"In the name of tolerance they foment a spirit of intolerance," says Rochester radio talk-show host Bob Lonsberry, who has been discussing Kodak's firing of Szabo on the air and in his online column. "Their ongoing incessant theme is diversity of the most progressive sort, but those in the workplace feel it's rubbed in their face."
Response to the issue on Lonsberry's message board has favored Szabo overwhelmingly.
"I work in the same division as Rolf," said one message poster. "Kodak is constantly trying to cram this diversity/inclusive culture crap down our throats. We are told by management that all beliefs are welcome. Well, as Rolf found out, if your opinions and fundamental beliefs go against the Kodak party line, you will be gone."
"What a crock," writes Paula from Rock Glen, N.Y. "You are now required at risk of your job to go along with things that to you are immoral. How nice. Now lets all holds hands and sing gay songs. If it is hurtful to the gay or lesbian person that not everyone likes what they do maybe it is their own ideas that what they are doing is wrong. And as for family of these people, I am one of those, and I do not get offended at any person being offended by what they are. They are immoral."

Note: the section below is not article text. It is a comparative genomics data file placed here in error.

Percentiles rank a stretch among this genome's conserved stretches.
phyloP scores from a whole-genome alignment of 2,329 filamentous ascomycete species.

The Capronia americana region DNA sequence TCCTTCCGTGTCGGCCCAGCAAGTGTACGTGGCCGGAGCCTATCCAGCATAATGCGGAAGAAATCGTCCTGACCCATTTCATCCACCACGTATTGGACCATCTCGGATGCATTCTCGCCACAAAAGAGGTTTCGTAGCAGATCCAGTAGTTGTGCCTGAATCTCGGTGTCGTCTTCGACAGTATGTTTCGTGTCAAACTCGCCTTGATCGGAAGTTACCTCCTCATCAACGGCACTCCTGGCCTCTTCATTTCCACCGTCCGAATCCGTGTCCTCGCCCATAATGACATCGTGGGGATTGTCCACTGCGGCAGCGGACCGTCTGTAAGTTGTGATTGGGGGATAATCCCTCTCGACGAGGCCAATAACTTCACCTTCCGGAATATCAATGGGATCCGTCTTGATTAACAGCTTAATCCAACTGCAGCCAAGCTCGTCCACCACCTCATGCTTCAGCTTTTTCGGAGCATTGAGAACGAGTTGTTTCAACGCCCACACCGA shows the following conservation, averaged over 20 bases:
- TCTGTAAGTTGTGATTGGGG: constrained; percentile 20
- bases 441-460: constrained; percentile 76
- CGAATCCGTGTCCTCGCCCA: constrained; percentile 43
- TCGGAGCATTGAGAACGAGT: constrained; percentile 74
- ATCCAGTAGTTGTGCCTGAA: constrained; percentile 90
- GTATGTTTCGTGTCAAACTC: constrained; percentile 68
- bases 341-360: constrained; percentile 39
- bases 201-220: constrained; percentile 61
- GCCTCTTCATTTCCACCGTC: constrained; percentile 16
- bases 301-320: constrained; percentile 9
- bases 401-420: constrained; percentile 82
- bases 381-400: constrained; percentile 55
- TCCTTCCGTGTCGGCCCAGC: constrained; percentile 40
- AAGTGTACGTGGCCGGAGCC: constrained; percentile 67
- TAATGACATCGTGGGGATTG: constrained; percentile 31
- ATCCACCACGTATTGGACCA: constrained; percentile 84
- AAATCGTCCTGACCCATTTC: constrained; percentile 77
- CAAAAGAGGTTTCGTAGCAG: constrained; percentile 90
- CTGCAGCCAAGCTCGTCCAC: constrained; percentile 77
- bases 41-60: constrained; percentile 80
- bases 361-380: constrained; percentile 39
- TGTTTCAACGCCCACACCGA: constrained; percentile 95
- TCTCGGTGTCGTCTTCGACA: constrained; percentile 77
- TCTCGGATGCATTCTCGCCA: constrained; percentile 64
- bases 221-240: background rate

Lonsberry says this isn't the first time Kodak has gone overboard with political correctness. He points out the company had planned to mark the anniversary of the Sept. 11 attacks on the World Trade Center and Pentagon by holding two all-day classes promoting inclusion as pointed out in this memo:
"They turned Sept. 11 into a diversity field day," recounts Lonsberry, who points out backlash prompted the company to scrap plans for the classes and simply hold a moment of silence.
Headed by CEO Dan Carp, Kodak is among America's best-known companies, employing 54,800 people in the U.S. and 97,500 worldwide, with global sales of $13.2 billion.
Officials admit to getting some e-mails and calls about the termination, most of which are sympathetic toward Szabo. And while Kodak won't comment now on the potential of any lawsuit, it doesn't appear overly concerned about the possibility of a consumer boycott.
"Any situation that casts a cloud over any large corporation, the first thing people think of doing is stopping buying products," Blamphin said. "On any given day, there are over 1,000 boycotts against American products. ... You can't name any, I can't name any."